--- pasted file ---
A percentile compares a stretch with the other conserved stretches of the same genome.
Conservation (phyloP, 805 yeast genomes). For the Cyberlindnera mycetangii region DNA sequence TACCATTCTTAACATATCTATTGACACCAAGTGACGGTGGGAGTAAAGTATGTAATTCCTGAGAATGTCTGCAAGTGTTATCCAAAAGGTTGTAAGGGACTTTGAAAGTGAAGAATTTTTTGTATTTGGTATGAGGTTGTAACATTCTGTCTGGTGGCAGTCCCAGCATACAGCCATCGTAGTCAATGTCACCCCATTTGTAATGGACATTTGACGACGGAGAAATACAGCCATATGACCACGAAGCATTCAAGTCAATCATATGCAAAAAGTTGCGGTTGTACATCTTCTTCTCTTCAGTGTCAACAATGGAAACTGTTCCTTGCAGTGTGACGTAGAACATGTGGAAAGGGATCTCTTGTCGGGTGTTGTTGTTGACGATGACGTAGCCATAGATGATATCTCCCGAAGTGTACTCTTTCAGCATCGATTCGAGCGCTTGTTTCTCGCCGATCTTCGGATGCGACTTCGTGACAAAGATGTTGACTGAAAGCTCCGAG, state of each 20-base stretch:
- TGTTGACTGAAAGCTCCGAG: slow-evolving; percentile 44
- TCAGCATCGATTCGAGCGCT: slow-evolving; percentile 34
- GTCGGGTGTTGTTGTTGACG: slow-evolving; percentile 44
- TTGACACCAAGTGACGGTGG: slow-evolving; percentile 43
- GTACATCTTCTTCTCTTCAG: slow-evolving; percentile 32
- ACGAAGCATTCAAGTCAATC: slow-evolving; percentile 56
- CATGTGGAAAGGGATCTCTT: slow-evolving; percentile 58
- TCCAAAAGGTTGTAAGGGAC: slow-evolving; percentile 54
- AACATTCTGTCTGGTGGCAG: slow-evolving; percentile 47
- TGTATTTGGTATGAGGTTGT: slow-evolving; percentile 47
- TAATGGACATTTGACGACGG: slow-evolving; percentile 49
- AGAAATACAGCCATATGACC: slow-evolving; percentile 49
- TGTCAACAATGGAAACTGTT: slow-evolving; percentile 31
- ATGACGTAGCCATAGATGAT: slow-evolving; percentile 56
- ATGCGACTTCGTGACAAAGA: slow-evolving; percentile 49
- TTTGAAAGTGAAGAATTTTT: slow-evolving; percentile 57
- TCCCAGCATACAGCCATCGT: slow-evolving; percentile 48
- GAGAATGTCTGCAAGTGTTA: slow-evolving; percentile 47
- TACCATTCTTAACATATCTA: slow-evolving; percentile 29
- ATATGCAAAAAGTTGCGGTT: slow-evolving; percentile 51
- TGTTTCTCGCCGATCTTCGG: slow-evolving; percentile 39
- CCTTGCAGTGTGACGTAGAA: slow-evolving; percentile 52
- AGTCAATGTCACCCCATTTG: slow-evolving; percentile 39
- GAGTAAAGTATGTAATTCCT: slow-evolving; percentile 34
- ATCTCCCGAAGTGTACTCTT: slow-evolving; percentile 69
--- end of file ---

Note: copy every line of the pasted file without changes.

A percentile compares a stretch with the other conserved stretches of the same genome.
Conservation (phyloP, 805 yeast genomes). For the Cyberlindnera mycetangii region DNA sequence TACCATTCTTAACATATCTATTGACACCAAGTGACGGTGGGAGTAAAGTATGTAATTCCTGAGAATGTCTGCAAGTGTTATCCAAAAGGTTGTAAGGGACTTTGAAAGTGAAGAATTTTTTGTATTTGGTATGAGGTTGTAACATTCTGTCTGGTGGCAGTCCCAGCATACAGCCATCGTAGTCAATGTCACCCCATTTGTAATGGACATTTGACGACGGAGAAATACAGCCATATGACCACGAAGCATTCAAGTCAATCATATGCAAAAAGTTGCGGTTGTACATCTTCTTCTCTTCAGTGTCAACAATGGAAACTGTTCCTTGCAGTGTGACGTAGAACATGTGGAAAGGGATCTCTTGTCGGGTGTTGTTGTTGACGATGACGTAGCCATAGATGATATCTCCCGAAGTGTACTCTTTCAGCATCGATTCGAGCGCTTGTTTCTCGCCGATCTTCGGATGCGACTTCGTGACAAAGATGTTGACTGAAAGCTCCGAG, state of each 20-base stretch:
- TGTTGACTGAAAGCTCCGAG: slow-evolving; percentile 44
- TCAGCATCGATTCGAGCGCT: slow-evolving; percentile 34
- GTCGGGTGTTGTTGTTGACG: slow-evolving; percentile 44
- TTGACACCAAGTGACGGTGG: slow-evolving; percentile 43
- GTACATCTTCTTCTCTTCAG: slow-evolving; percentile 32
- ACGAAGCATTCAAGTCAATC: slow-evolving; percentile 56
- CATGTGGAAAGGGATCTCTT: slow-evolving; percentile 58
- TCCAAAAGGTTGTAAGGGAC: slow-evolving; percentile 54
- AACATTCTGTCTGGTGGCAG: slow-evolving; percentile 47
- TGTATTTGGTATGAGGTTGT: slow-evolving; percentile 47
- TAATGGACATTTGACGACGG: slow-evolving; percentile 49
- AGAAATACAGCCATATGACC: slow-evolving; percentile 49
- TGTCAACAATGGAAACTGTT: slow-evolving; percentile 31
- ATGACGTAGCCATAGATGAT: slow-evolving; percentile 56
- ATGCGACTTCGTGACAAAGA: slow-evolving; percentile 49
- TTTGAAAGTGAAGAATTTTT: slow-evolving; percentile 57
- TCCCAGCATACAGCCATCGT: slow-evolving; percentile 48
- GAGAATGTCTGCAAGTGTTA: slow-evolving; percentile 47
- TACCATTCTTAACATATCTA: slow-evolving; percentile 29
- ATATGCAAAAAGTTGCGGTT: slow-evolving; percentile 51
- TGTTTCTCGCCGATCTTCGG: slow-evolving; percentile 39
- CCTTGCAGTGTGACGTAGAA: slow-evolving; percentile 52
- AGTCAATGTCACCCCATTTG: slow-evolving; percentile 39
- GAGTAAAGTATGTAATTCCT: slow-evolving; percentile 34
- ATCTCCCGAAGTGTACTCTT: slow-evolving; percentile 69